Nightingales in November by Mike Dilger

3.5 out of 5 stars

We don’t get many different species of birds in our garden, mostly sparrows, the odd blue tit, magpies, lots of pigeons and sometimes doves. I have seen herons on the house behind, and every now and again we glimpse goldfinches and we even had a pair of mallards once! It is a bit of a mix, but mostly we leave them to get on with it. Move away from the houses around and suddenly there are far more birds around, buzzards and the occasional kite wheeling overhead and magnificent swift scything through the air in the height of summer.

Some of what we consider our native birds are actually visitors. Some of them fly here for what we laughingly call our summer before heading vast distances to much warmer climes during our grey winters. In this book Dilger has selected twelve of our well-known birds, the Peregrine, the Blue Tit, Tawny Owl, Robin, Kingfisher as well as some of the summer and winter visitors that we have, the Waxwing, the Puffin, the Lapwing, Bewick’s Swan, the Swallow, the Cuckoo and the bird that the book is named after, the Nightingale.

Each chapter covers a month and each of the birds has a short essay telling us the sorts of things that they would be typically doing at that time of year. In January, we read about the Bewick’s Swan who are overwintering as it is much warmer than their summer haunt of the Siberian tundra. Kingfishers are keeping a low profile near the rivers and Tawny Owls starting to defend their territory. In the same month, thousands of miles away in South Africa the swallows flit catching insects around the big game.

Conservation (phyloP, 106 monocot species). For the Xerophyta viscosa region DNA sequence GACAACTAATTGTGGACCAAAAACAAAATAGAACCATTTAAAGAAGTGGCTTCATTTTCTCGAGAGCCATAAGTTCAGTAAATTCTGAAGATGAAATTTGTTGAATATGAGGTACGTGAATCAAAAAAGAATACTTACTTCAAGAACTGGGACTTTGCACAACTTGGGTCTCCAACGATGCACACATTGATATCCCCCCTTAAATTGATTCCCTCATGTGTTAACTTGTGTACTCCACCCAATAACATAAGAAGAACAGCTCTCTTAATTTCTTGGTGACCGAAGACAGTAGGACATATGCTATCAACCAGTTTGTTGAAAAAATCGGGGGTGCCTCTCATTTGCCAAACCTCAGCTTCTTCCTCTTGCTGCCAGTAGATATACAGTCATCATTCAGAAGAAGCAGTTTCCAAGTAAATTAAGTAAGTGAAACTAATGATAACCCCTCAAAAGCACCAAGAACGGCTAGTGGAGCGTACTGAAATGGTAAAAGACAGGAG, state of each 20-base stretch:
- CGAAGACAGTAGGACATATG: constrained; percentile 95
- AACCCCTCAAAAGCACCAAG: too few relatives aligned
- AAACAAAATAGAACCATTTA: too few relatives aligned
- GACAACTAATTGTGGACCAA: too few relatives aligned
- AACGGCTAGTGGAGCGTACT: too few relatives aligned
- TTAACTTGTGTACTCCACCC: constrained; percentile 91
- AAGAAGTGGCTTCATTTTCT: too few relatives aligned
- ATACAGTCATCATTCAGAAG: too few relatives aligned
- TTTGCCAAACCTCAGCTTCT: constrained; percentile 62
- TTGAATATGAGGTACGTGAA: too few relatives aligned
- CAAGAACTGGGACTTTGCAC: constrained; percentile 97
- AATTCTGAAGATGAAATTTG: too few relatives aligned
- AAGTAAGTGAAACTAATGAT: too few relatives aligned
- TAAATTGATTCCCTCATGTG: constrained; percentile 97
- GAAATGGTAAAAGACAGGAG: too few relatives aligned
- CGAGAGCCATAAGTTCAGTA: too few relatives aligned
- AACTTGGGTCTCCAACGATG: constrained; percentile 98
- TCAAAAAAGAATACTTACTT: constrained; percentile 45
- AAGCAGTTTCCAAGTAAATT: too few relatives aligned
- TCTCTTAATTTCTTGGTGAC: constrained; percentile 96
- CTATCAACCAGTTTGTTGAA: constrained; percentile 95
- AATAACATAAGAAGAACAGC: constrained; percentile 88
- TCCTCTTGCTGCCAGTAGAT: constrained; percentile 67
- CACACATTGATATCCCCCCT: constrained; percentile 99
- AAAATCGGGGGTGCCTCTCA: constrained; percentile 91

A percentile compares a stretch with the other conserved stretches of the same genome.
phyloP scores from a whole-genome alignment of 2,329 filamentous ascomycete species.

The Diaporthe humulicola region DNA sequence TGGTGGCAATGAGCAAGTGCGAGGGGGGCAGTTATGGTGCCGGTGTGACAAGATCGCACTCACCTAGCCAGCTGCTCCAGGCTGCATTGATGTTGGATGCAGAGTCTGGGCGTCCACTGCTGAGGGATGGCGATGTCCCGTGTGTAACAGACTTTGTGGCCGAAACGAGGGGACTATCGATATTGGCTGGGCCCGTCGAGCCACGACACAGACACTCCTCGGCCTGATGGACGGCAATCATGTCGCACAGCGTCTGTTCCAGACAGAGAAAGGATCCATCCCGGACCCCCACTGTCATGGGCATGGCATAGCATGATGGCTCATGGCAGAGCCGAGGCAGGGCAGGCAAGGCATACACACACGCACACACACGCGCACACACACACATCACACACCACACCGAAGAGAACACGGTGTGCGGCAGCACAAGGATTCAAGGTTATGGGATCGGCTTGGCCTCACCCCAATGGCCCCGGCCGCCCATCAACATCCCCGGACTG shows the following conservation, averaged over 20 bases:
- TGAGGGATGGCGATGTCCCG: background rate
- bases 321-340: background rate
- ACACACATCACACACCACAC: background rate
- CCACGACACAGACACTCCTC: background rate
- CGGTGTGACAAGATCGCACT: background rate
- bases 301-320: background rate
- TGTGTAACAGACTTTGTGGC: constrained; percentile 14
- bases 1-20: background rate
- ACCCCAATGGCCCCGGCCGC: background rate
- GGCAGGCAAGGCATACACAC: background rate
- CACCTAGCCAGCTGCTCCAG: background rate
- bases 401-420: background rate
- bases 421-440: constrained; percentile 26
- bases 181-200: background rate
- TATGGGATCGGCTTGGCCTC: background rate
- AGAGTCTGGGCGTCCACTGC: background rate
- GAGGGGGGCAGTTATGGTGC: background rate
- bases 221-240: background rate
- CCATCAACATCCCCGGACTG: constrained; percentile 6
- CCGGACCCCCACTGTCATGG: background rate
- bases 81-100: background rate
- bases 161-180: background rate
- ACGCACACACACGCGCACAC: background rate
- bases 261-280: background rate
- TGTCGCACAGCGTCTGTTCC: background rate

By the middle of the year, the days are long, and most of the birds mentioned have bred and are carrying out the thankless task of feeding their young, the lapwings are fairly self-sufficient when they hatch, the kingfishers are just starting to force their first brood out to fend for themselves and the Puffin’s egg is still being incubated. The Peregrine’s chicks are just starting to flex their flight muscles and take to the air.

As the winter closes in the summer visitors will be long gone, the chicks of the cuckoos having managed to follow the parent they have never seen back to Africa, the blue tits are emptying the nuts from your feeder and the robin’s songs have returned and the nightingale is enjoying the warmth of tropical Senegal.

In all these multiple timelines are vast numbers of facts and details, stories and anecdotes about each of the birds and it makes for fascinating reading, especially about those that migrate and how the detective work has found their routes to and from the UK. I personally I would have preferred a separate timeline for each bird through their year, rather than month by month, as I would occasionally have flick back to see what they were up to in the previous chapter. That is only a minor thing though as otherwise, it is a good concept to show how each of these birds live their own separate and intertwined lives. I did love the little sketches of each bird and the beginning of each chapter/month.

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  1. Liz Dexter

    This sounds like a lovely one. I do enjoy the patterns of the birds around us in the wider environment and our cosy-seeming garden ones, thankfully unfazed by the massive building work going on next door to our house and their hedge and feeder.

    • Paul

      It is. I have just refilled our bird feeders in the past week or so, and have yet to see any on there yet. We don’t get that many species, most sparrows and pigeons, but it is good to see them.

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